Wednesday, 21 November 2012

The Pause Between Breaths


Artist, Jonathan D. Wallace
Artist Jonathan D. Wallace has been painting for almost four decades. He divides his time between his studios in Chicago and Montana, working at various scales, and primarily in oils. A classically trained painter and printmaker, Wallace considers himself a philosopher first and foremost: “A philosopher and a journeyman. Leaving traces for people along the way, to help them I hope, in their own             journeys.”
An ethereal quality permeates Wallace’s works, which are luminous with vitality. Fertile forest environments compose the setting of his paintings, which are laden with a rich language of symbolism and motifs that can be followed and unearthed throughout his career. His pieces present a juxtaposition, featuring recognizable everyday objects within a dreamlike milieu, and are fixated around the internal experience – in his words, “the transitional moments of the mind, that pause between breaths.” However, he says, “truly, what I want the paintings to do is to be really beautiful. It makes no difference to me if somebody looks at the work and doesn’t understand the journey I took. I believe that if I am sincere about my journey, it will come across in some form to the person in front of my work.”
Since the mid-seventies, Wallace has exhibited frequently at museums and galleries across the country. His most recent museum showing was at the Butler Institute of American Art as part of the 2008 exhibition, Things I See, which featured five of his oil pastels on paper, a series which the artist was moved to create following the death of his father. “I was working maybe twenty hours a day at that point, desperate to get it all down, not to lose anything.” The dramatic works vibrate with energy and depth. Each of the pieces in the series focuses on one key moment in life, “those fleeting moments where we grasp an essential truth about our existence.”
Wallace describes the act of painting as orchestral, and often works on numerous pieces at one time. This allows him to layer his focus, concentrating on one canvas, glazing and moving to another, before returning to the first piece, bringing the works to completion in rotation. He paints in a spectrum of sizes from small canvases up to pieces of over 12 foot wide. In creating his works, Wallace will often begin with a few words or a line of poetry. “Sometimes that will trigger an image, it will be the seed for a painting. Other times I already see the painting before the first word is written. It’s all part of the same process for me – a fragmented thought, a thumbnail sketch.”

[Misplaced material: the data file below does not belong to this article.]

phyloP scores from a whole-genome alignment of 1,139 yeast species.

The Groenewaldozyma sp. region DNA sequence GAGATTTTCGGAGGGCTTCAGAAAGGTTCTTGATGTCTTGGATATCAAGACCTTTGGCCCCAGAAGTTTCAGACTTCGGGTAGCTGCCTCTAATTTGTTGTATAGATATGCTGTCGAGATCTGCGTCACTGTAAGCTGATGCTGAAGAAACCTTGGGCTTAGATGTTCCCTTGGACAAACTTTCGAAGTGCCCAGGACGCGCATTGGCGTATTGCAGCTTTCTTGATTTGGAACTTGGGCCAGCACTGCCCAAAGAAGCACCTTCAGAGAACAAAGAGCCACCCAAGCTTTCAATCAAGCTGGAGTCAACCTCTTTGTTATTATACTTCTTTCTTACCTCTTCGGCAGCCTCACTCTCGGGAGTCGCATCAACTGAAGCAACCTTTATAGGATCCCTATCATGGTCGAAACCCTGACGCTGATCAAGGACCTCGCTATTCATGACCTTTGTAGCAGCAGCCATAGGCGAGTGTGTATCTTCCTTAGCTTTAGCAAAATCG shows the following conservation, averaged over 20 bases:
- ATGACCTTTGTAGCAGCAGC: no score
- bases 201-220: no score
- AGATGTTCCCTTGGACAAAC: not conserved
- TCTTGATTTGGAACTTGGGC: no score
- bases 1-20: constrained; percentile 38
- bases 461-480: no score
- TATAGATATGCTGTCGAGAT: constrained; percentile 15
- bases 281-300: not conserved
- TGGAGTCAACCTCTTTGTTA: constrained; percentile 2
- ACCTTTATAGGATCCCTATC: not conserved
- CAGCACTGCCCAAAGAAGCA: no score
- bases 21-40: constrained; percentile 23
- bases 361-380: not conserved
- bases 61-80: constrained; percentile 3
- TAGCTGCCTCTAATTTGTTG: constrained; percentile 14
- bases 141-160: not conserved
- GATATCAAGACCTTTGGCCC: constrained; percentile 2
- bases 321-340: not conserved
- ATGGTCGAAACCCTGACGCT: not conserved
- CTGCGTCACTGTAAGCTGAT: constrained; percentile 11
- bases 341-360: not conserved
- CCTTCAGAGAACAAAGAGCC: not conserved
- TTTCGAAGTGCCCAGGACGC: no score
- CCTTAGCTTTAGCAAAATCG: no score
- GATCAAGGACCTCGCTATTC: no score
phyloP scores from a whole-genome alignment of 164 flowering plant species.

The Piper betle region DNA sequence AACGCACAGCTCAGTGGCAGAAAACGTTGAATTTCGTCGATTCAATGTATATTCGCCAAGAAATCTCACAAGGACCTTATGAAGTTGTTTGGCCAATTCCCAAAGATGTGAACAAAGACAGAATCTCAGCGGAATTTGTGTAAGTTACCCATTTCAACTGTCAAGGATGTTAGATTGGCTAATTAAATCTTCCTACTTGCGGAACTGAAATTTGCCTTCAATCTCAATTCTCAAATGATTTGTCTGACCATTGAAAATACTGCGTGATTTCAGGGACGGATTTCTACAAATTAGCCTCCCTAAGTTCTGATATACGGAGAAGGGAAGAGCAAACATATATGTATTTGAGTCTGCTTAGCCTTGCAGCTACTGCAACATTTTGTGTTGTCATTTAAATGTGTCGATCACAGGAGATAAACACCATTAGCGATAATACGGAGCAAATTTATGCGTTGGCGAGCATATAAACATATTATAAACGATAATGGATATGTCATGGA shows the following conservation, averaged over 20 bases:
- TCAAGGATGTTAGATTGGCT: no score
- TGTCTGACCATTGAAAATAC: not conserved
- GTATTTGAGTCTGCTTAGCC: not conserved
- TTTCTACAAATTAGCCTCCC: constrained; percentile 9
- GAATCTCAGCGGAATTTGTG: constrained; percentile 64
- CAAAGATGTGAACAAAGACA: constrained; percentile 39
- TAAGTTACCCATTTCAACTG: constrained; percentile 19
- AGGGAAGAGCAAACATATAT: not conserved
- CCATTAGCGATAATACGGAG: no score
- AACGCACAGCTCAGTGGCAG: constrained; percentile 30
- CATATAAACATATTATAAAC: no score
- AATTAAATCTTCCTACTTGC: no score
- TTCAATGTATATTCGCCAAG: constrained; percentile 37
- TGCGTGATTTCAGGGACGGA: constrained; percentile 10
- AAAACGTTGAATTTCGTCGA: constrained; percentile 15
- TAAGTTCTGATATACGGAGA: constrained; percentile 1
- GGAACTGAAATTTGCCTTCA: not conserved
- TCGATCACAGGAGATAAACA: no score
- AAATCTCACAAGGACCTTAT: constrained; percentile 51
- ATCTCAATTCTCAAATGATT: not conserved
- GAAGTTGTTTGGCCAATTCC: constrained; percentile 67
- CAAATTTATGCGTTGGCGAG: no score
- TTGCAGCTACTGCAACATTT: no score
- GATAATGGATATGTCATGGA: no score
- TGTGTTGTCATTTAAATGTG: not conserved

Born in St. Louis, Missouri in 1951, Wallace has a long and colorful history with the art world. During his early twenties, he was featured in his first museum exhibition at the Burpee Art Museum in Rockford, Illinois. Shortly afterwards, he helped build the Galveston Island Art Center in Texas, and later, was the Interim Director at the Rockford Art Museum, launching them into their new space as a regional art museum.
For eight months of the year Wallace lives and works in his studio in a 1920s factory building in Chicago’s Humboldt Park area. In 1990 when Wallace bought the building, the district was extremely troubled and rife with gang warfare. The factory was derelict at that time and had been completely trashed, the plumbing and structure ravaged by neglect. These days the building, which Wallace renovated by hand, is occupied by 17 artist studios. Wallace and his wife, interior designer Deborah Rogers, live and work on the top two floors. Their space is a 10,000 square foot light-filled loft, in which huge looming canvasses and smaller, intense studies compete for space. He estimates that around 90 completed works currently hang in the studio.
During the summer months, Wallace retreats to his studio in Trego, Montana, which he built in 2005. He says that Montana has influenced his work in many ways. “There’s no pollution at all, and so the light goes on forever. It imbues everything you see. In Montana I live with a constant sense of awe and reverence. It informs everything. It’s in the air you breathe. It compels me to paint.”

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